The Year of the Upgrade
Industry watchers say the U.S. cell phone market is at about 75 percent penetration and 143 millions units had sold by the end of 2006, according to the NPD group. In the old days of consumer electronics, retailers might have looked at those figures and figured the profit parade had already passed by, but modern wisdom suggests that wireless devices are a consumer-captivating category that keeps on coming.
“What’s driving handset demand is now the replacement cycle,” said Anurag Gupta, senior vice president of investor relations for Brightpoint, a wireless distributor that moved 53.5 million devices (globally) last year. “The U.S. is gaining traction and adoption rates are increasing when it comes to new features. We expect double digit growth in 2007.”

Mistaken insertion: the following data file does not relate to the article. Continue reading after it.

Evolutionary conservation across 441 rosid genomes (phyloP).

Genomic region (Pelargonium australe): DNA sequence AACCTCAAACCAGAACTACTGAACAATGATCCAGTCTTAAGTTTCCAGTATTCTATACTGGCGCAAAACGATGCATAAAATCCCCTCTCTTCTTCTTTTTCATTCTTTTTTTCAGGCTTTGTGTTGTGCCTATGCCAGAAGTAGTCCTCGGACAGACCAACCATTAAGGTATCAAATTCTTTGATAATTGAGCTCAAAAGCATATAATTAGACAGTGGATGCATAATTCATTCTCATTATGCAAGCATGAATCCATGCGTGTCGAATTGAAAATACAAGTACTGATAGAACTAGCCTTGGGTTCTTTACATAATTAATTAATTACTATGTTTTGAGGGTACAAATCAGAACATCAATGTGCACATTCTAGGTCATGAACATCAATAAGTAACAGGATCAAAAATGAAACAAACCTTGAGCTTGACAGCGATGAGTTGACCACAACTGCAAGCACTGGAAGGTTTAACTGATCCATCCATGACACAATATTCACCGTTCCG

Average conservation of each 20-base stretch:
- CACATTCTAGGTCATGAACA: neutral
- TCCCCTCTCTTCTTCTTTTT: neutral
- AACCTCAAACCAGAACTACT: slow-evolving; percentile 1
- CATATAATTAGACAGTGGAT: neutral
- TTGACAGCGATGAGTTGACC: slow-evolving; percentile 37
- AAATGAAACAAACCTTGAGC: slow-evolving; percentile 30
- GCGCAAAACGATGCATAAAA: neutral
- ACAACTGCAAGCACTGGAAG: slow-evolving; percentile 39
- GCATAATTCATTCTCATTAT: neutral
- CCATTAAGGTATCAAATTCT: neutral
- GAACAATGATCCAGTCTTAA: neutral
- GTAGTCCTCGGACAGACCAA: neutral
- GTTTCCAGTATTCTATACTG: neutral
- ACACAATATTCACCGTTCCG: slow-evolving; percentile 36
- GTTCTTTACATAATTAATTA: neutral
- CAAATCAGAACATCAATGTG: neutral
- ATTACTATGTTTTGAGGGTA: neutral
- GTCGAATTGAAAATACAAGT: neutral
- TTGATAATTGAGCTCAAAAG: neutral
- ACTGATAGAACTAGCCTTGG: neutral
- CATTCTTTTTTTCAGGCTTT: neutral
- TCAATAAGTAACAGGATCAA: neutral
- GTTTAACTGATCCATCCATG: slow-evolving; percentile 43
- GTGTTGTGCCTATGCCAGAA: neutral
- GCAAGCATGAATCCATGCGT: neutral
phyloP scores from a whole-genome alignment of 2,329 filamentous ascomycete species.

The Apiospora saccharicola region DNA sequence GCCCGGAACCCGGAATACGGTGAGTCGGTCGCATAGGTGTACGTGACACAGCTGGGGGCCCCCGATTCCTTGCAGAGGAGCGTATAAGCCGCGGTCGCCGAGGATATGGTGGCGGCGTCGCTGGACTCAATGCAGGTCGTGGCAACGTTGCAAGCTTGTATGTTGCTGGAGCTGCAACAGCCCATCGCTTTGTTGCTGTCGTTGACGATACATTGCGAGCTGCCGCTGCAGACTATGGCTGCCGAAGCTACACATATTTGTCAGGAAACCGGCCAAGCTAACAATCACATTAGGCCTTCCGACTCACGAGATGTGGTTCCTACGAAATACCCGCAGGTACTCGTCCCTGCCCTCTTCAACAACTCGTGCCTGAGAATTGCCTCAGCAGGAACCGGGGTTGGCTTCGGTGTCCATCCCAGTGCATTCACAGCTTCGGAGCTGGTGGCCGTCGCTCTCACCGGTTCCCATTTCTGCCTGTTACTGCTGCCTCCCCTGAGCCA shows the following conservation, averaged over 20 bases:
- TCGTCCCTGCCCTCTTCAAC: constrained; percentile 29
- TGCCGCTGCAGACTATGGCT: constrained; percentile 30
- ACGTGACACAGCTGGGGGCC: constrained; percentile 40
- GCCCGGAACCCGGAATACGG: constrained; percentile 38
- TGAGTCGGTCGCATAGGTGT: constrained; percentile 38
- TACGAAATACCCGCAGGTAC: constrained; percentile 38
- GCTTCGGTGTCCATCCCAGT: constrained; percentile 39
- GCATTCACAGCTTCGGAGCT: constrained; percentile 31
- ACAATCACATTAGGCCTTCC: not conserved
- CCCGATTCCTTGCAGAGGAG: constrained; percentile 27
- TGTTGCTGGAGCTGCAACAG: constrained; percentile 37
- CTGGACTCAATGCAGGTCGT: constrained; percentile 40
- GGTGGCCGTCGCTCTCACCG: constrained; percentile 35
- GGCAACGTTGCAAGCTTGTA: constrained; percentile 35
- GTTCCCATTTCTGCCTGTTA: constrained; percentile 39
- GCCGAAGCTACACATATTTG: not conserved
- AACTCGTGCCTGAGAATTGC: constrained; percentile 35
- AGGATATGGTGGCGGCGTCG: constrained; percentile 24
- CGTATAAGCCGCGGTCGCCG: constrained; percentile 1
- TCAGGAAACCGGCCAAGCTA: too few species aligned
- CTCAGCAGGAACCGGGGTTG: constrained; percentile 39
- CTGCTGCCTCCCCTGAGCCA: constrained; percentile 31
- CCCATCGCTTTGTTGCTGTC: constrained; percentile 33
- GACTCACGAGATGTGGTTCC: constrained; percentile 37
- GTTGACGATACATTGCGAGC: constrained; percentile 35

American consumers are steadily progressing from downloading ringtones and text messaging to downloading music/video and checking their e-mail on handsets, Gupta said, and they’re ready for faster, feature-rich options to the “free phone” so many of them started with. At the recent CTIA Wireless conference in Orlando, Fla., manufacturers and carriers alike were celebrating this learning curve by offering a new generation of smartphones - a term that may one day be defunct because almost every handset will have Internet connectivity and the ability to operate as an extension of the customer’s PC - as well as selling points for dealers.